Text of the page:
<<For our DVR, we have to return the DVR that the cable company rents to us, but we have an old TIVO (with a lifetime plan, believe it or not, so there is no cost to use it) that we could dust off and try to use.>>

You can try it, with the new antenna. Here's where the new paradigm comes in. With so much on-demand content available for streaming at anytime, you just don't need to DVR shows as much. The only programming I record is live sports. Other than that, I usually don't need to know when something is on, but only where it is (Netflix, Prime Video, Hulu, Sling, etc.).

<<If you have a "Roku TV" does it come with the Roku service or is that an extra charge?>>

No extra charge (unless you have to ship the whole shebang back).

<<We already pay, by the way, for Netflix, Pandora, Amazon Prime & Prime video, and Hulu. My husband would love to keep access to the Golf channel, other than that we don't care about sport channels. Please help, I feel like the components of this are not clear to me yet.>>

You're halfway there. All those are good. Maybe add:

PBS (free for current programs, $5/mo donation to your local PBS station for Passport to get access to back episodes/seasons).

Kanopy and/or Hoopla (free, if sponsored by your local public library).

Roku Channel (free movies, TV series, concerts, news, etc.; subscribe to HBO, Showtime, and other premium channels.

Free 24/7 news channels: CBS News Live 24/7, ABC News Live, Sky News (UK), DW (Germany), France24, NHK World Japan.

Other free music apps: Spotify, Prime Music, TuneIn.

Other free apps: YouTube, Pluto TV, The Archive, Foreign Films, IndieHub, Film Noir, Classic Video Vault, WeatherNation, This Old House.

For the Golf Channel, I believe the cheapest way to access it is with Sling Blue ($30/mo) + Sports Extra ($10/mo).

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Level 9

Re: Getting ready to "cut the cable" - can anyone coach me? I have questions...

YouTubeTV INCLUDES the Golf Channel in the standard package you get.  I switched to it last year just before March Madness.  Tons of Sport Channels included too.  NBCSports, CBSSports, FoxSports, Golf Channel, ESPN, ESPN2, ESPN, NEWS,  Big10Channel, ACC, Channel, and others I can't remember right now.  $49.95 per month, no contract.  Best deal I've had so far, this is our 3rd streaming service to date and I'm sticking with it!  I know, it sounded like I was doing a commercial for them.  I'm just very happy with it.  By the way, we are in our mid 60's....

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Level 7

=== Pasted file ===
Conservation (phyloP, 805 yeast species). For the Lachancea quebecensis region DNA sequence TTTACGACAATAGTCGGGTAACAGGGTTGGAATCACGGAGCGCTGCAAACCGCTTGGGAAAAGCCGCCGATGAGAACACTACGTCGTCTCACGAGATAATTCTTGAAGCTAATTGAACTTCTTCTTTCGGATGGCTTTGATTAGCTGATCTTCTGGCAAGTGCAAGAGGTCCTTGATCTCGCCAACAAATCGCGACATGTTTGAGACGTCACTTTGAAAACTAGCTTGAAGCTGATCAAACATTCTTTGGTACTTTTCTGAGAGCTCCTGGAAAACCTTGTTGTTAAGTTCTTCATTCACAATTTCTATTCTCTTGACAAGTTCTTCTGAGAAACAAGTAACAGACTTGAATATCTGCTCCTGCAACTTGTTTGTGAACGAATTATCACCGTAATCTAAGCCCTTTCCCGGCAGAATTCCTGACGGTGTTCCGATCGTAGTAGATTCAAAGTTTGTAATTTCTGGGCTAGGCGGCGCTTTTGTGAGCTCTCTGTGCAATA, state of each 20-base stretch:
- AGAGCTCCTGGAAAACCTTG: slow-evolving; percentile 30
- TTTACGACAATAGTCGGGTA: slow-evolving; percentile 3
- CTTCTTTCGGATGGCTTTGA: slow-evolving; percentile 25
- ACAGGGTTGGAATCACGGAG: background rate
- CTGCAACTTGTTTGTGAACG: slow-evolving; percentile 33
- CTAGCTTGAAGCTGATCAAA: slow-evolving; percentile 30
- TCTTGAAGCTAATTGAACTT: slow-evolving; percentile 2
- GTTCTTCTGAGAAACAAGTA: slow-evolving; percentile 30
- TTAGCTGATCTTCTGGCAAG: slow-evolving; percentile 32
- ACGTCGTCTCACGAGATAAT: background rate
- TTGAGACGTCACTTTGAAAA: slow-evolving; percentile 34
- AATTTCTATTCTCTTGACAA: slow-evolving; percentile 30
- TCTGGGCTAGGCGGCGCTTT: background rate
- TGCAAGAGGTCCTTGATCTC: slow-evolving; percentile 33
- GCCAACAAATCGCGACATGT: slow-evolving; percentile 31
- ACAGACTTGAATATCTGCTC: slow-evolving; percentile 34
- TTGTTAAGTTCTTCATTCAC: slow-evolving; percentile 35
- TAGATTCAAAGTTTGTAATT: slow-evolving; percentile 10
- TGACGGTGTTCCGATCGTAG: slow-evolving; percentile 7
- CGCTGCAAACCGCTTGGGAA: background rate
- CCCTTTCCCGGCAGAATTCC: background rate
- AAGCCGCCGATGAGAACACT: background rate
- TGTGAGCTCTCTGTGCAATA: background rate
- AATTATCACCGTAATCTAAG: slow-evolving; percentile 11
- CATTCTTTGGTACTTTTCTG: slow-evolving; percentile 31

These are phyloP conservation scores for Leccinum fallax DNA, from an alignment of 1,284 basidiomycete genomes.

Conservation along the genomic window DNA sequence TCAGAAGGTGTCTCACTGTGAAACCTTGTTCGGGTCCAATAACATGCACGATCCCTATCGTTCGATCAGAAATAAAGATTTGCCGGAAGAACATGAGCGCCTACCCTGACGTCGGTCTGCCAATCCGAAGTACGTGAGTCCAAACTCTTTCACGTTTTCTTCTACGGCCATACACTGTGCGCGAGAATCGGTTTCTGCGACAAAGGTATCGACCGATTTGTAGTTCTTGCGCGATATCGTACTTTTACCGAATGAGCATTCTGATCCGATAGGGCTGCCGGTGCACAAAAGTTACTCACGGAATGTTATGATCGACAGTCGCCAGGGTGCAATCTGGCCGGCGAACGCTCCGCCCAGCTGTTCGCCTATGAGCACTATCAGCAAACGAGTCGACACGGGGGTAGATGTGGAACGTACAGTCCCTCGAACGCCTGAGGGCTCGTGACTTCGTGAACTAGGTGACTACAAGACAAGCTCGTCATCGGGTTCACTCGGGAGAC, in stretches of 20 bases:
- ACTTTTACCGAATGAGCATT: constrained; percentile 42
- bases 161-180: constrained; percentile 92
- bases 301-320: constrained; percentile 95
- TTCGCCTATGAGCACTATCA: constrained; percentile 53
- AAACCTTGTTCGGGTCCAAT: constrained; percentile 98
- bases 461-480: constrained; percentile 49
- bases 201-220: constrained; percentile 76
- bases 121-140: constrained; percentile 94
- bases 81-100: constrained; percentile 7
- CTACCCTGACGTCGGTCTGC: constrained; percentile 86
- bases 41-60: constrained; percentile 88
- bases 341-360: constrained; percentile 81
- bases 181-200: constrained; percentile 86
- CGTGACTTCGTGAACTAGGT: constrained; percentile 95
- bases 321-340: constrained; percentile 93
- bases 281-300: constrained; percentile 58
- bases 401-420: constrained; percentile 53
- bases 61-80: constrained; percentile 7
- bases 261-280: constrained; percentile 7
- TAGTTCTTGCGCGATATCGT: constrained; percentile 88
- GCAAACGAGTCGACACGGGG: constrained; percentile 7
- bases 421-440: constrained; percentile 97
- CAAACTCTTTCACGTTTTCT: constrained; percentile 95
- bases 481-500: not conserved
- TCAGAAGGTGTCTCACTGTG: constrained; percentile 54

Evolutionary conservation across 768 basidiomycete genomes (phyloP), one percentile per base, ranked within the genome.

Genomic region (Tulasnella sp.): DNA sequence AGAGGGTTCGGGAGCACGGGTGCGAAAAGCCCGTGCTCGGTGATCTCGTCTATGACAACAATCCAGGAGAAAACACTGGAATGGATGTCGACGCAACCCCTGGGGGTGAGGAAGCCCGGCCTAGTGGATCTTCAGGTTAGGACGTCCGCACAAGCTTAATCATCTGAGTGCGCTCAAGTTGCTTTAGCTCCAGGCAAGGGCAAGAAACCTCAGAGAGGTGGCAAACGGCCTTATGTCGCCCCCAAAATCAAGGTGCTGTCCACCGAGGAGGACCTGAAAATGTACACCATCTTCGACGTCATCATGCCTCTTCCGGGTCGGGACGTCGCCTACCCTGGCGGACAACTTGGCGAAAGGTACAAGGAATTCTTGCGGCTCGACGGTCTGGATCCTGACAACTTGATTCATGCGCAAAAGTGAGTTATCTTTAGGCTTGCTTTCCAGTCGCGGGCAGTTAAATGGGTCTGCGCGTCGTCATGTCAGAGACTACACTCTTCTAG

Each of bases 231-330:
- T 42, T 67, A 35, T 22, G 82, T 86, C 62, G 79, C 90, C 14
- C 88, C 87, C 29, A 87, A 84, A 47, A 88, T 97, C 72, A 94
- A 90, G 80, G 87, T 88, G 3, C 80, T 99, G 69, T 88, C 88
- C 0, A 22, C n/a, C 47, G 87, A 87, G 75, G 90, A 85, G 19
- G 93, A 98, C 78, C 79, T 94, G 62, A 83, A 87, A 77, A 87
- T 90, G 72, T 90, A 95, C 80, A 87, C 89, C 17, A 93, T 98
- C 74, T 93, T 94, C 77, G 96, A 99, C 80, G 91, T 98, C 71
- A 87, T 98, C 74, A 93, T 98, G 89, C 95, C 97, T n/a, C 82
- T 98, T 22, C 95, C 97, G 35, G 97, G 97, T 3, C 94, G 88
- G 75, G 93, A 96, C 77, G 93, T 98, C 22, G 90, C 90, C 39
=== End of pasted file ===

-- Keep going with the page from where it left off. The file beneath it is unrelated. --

Re: Getting ready to "cut the cable" - can anyone coach me? I have questions...

Same situation here and we bought the RokuExpress+ device for our very old TV.  it works great.  But I get the same message of requiring a code from the TV provider for some channels, like Fox Business. Does that mean I still have to pay for Cable in order to connect to those channels?  I'd like to discontinue cable services, except for the internet.   

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Level 21

Re: Getting ready to "cut the cable" - can anyone coach me? I have questions...


@Dee16 wrote:

Same situation here and we bought the RokuExpress+ device for our very old TV.  it works great.  But I get the same message of requiring a code from the TV provider for some channels, like Fox Business. Does that mean I still have to pay for Cable in order to connect to those channels?  I'd like to discontinue cable services, except for the internet.   


Yes, some channels require a TV provider. However, that doesn't mean it has to be your cable company. There are several online providers that meet the requirement, although you need to confirm they are for the particular channel you want. YouTube TV is one, and Sling is another. In fact, they may offer the channel(s) you desire without needing to use the dedicated channel. You might check them out for your desired channel(s). 

Dan
Roku Stick (3600), Ultra (4640), Ultra (4670), Ultra (4800), Premiere (3920), Insignia 720p Roku TV, Sharp 4K Roku TV, Nvidia Shield, Windows 10 Pro x64 running Serviio and Plex on a wired Gigabit network.
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Level 17

Re: Getting ready to "cut the cable" - can anyone coach me? I have questions...

Not only that there are alternatives. Its a bit of a learning experience but

not difficult. Most of us have long since cut the Cable. Jump in the waters fine.

Take a leap of faith.

Roku Ultra ---Ethernet rules---

From now on if people dont upvote me and do as I say I will consider holding my breath and selling my Roku's.